In fact, a separate study found that Seattle’s policy reduced low-wage employment by 6–7 percent, and due to the reduction in employment, workers in this category actually saw a net decline in pay. The third assumption made by this minimum wage hike is that workers will indeed see an increase in inflation-adjusted income. A crucial lesson of economics is that living standards are not determined just by nominal wages, but also the amount which such a wage can consume. Literature suggests that raising the minimum will correspond with an increase in cost of living, due to businesses offsetting higher labor costs, and therefore harm precisely those whom the policy intends to help—low-wage workers. For instance, the average childcare worker in the United States earns $11 an hour—below the threshold Congress intends to set. Therefore, higher labor costs will simply mean an increase in the cost of childcare.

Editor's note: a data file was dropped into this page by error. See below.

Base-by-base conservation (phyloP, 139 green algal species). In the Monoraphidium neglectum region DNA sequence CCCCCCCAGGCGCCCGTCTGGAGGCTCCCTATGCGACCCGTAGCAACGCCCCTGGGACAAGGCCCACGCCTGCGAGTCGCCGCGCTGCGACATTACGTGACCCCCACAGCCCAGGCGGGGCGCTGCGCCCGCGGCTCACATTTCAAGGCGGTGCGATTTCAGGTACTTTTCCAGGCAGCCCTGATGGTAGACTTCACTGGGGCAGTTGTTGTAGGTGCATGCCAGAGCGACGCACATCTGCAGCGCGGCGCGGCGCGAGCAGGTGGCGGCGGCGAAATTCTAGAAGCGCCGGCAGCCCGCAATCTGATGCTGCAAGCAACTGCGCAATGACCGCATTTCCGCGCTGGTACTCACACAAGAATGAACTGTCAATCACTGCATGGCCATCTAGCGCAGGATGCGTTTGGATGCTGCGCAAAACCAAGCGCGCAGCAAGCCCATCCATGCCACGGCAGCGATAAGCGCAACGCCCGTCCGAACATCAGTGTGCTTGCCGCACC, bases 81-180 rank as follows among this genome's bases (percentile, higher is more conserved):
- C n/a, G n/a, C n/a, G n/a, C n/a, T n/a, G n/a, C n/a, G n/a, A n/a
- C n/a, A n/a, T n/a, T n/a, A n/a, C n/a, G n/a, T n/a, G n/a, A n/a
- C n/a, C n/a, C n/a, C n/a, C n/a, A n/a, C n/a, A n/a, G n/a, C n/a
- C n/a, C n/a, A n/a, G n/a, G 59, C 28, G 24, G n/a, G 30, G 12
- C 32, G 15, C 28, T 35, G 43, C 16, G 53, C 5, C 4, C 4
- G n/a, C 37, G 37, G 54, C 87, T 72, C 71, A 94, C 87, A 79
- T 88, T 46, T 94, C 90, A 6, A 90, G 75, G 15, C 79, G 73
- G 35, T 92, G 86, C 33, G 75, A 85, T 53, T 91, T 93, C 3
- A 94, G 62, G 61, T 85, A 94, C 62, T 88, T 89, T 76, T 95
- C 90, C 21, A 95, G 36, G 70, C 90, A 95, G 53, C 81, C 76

One estimate found that this policy would cause, on average, childcare costs to rise by 21 percent in the United States—that’s an increase of $3,700. Some areas would inevitably be hit harder than others: for instance, the state of Mississippi would see a whopping 43 percent increase in costs. Another essential component of the cost of living is food costs. Many grocery workers work below $15 in the United States: and higher labor costs will simply mean higher inflation in the price of food, which will clearly affect low-wage workers more than high-wage ones. In fact, one study conducted by the University of Zurich found that all the income gains made by workers who had enjoyed a minimum wage increase were simply offset by higher grocery prices. There is more general evidence that raising the minimum wage raises the rate of inflation, therefore negatively impacting those very workers. A study from Canada found that minimum wage hikes can boost the CPI by at least 0.1 percent. Whilst this might not seem statistically significant, the study specified that this small increase caused interest rates to rise, thereby having negative effects on employment. Moreover, an American study (pp.19) estimated that a one third decline in the minimum wage between 1979 and 1995 lowered the CPI by 1 percent (which is of statistical significance).